Commerce Department Commits to Funding Solutions to Technology Threats

Secretary of Commerce Gina Raimondo said more funding will go toward cybersecurity concerns.

Commerce Department Commits to Funding Solutions to Technology Threats
Photo of Secretary of Commerce Gina Raimondo at the Fortune Most Powerful Women Summit in 2015, used with permission.

June 9, 2021—The Commerce Department plans to devote extra funding and attention toward mitigating national security threats posed in the evolving tech industry in the coming year, said Secretary of Commerce Gina Raimondo on Monday.

Addressing the Subcommittee on Consumer Protection and Commerce of the Committee on Energy and Commerce, Raimondo said the department is focusing its 2022 fiscal budget on addressing funding concerns surrounding cybersecurity, artificial intelligence and vulnerabilities in the telecommunications industry.

Raimondo says that the Commerce Department intends to set standards that address the national security concerns raised by lawmakers.

“Here’s what I do know: when the standards get baked, they define the whole industry,” she said. “And if we aren’t the ones making those standards, that is a real problem.”

She says that the United States needs to lead the world in regulating the tech industry, because whoever is first will shape the industry for the rest of the world.

Cybersecurity concerns

Following high-profile cybersecurity attacks on software company SolarWinds and Colonial Pipeline, she says the department is taking the threat of ransomware and cybersecurity seriously.

In an op-ed published last month, Raimondo wrote, “This latest [Colonial Pipeline] attack should serve as a clarion call for organizations across the country to shore up their cyber defenses and get ahead of future threats.”

She told the committee that cybersecurity was a concern of the private sector, but that the federal government need to put pressure on the private sector to take it more seriously in the future in order to prevent similar attacks on our national infrastructure.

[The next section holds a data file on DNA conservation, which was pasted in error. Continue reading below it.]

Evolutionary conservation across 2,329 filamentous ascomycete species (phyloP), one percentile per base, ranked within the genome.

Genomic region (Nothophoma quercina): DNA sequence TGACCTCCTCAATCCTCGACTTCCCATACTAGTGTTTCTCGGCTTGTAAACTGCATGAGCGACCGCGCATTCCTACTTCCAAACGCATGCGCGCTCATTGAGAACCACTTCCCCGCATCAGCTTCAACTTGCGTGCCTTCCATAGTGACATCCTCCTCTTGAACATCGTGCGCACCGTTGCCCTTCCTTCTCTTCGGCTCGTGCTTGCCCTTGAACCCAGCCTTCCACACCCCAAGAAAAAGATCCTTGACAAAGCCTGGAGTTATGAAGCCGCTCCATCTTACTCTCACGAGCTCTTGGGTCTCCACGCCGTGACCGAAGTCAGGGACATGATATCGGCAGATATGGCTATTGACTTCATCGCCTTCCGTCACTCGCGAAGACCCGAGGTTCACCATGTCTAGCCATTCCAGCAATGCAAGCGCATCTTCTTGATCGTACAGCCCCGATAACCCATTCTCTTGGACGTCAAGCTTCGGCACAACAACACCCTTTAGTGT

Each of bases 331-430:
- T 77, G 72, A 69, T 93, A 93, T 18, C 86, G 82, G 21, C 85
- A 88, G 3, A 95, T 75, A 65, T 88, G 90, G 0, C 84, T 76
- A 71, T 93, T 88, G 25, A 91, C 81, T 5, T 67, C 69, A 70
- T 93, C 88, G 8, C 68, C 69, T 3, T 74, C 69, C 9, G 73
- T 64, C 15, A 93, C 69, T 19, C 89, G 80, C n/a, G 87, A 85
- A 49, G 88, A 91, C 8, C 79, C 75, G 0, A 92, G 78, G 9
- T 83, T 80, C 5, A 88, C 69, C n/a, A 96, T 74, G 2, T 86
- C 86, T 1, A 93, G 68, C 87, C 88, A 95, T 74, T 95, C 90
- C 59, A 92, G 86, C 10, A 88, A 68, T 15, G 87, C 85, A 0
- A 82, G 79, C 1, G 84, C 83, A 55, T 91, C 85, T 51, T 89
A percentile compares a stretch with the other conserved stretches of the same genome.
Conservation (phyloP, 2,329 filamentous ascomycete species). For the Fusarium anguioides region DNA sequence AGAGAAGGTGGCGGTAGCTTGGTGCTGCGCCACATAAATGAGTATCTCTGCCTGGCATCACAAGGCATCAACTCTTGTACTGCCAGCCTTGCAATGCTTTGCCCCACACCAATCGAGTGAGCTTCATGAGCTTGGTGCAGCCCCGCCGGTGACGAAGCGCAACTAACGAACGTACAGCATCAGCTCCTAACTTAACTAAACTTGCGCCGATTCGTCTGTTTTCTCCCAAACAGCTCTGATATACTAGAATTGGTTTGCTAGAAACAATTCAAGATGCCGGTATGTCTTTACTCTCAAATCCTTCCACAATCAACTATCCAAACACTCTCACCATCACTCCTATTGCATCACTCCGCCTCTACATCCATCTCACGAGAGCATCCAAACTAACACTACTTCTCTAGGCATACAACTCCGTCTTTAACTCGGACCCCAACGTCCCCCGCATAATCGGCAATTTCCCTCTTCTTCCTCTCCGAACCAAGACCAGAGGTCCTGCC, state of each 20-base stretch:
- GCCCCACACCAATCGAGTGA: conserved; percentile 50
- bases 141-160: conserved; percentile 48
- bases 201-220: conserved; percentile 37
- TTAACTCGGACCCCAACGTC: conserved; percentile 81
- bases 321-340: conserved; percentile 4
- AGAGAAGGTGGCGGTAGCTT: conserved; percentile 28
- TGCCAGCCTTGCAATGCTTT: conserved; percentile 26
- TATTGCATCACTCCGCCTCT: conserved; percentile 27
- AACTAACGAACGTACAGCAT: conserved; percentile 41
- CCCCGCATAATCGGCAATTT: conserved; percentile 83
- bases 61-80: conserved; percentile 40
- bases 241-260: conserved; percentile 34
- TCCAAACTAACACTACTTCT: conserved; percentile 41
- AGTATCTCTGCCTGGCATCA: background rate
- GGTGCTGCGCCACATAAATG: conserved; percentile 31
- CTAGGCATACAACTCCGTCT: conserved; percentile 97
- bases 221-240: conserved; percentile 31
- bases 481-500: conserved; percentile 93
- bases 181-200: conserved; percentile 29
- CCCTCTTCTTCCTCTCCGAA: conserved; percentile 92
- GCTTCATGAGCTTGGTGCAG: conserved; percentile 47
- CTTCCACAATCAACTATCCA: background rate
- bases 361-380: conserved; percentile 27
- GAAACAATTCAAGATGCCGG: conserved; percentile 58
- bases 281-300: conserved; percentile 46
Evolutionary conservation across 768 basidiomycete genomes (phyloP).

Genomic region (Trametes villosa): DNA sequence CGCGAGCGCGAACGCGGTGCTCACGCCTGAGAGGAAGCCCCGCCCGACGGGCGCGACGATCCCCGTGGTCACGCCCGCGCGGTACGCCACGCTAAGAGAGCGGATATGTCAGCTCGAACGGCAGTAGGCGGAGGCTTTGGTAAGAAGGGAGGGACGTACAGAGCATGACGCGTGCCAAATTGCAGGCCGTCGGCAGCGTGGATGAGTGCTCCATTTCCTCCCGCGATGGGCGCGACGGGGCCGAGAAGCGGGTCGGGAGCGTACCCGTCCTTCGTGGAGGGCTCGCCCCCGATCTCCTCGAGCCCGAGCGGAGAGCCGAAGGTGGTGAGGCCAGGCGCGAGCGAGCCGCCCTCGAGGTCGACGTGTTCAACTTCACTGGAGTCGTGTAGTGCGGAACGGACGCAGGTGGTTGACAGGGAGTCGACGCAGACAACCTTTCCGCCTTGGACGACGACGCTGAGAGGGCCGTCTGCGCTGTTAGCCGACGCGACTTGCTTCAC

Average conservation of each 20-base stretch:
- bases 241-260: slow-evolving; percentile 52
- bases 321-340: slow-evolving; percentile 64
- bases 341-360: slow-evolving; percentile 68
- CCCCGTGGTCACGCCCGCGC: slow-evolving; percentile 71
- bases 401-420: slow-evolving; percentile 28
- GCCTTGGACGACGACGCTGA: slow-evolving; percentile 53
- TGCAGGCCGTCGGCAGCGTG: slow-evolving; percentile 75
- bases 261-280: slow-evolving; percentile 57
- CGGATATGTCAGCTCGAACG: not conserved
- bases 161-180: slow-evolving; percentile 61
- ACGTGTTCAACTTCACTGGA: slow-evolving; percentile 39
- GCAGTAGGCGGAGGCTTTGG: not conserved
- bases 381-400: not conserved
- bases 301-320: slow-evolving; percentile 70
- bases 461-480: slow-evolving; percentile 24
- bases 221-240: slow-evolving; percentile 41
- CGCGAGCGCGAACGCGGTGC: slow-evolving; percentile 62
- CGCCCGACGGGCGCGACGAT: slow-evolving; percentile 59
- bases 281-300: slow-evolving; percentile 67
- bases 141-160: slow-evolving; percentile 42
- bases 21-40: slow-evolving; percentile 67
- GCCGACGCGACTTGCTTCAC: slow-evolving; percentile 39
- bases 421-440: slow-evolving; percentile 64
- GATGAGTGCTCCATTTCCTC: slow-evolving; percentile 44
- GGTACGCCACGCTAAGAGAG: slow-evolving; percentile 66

Following the attack last month, President Joe Biden signed an executive order on improving the U.S.’s cybersecurity capabilities. The order will establish a cybersecurity review board tasked with analyzing cyberattacks in order to find preventative techniques.

A cybersecurity official in the Department of Homeland Security said this month that the federal government needs more consistent funding from Congress to address these threats.

Artificial intelligence and Chinese influence

Rep. Jan Schakowsky, D-Illinois, said the Covid-19 pandemic revealed the U.S.’s lack of manufacturing capacity as it is unable to respond to the pandemic, and supply chains were interrupted. Raimondo noted the implications of this for the technology industry, taking especial interest in the development of artificial intelligence technology.

She says that the use of semiconductors are essential in artificial intelligence research, and that while the U.S. is dependent on Taiwan for these semiconductors, China has invested in their domestic manufacturing in order to provide the semiconductors themselves. She says that, should another disruption to the U.S.’s supply chain occur, China could take the lead on this emerging technology.

Vulnerabilities in the telecom market

Raimondo stressed the importance of investing in American manufacturing, citing the telecommunications market as reliant on the sector. She says that much of the equipment that telecom companies use is provided by the Chinese company Huawei, in large part due to the relatively low cost of the company’s equipment versus European rivals Nokia and Ericsson.

Because of the potential for data collection and spying, she called this practice a “serious national security risk,” and that the U.S. needs to invest in domestic manufacturing in order to protect our privacy from China which could act in bad faith.

On Tuesday, the Senate passed a bill that would inject additional funding to boost industrial production and technology research to protect against the influence of China. The bill will go to the House for a vote. .

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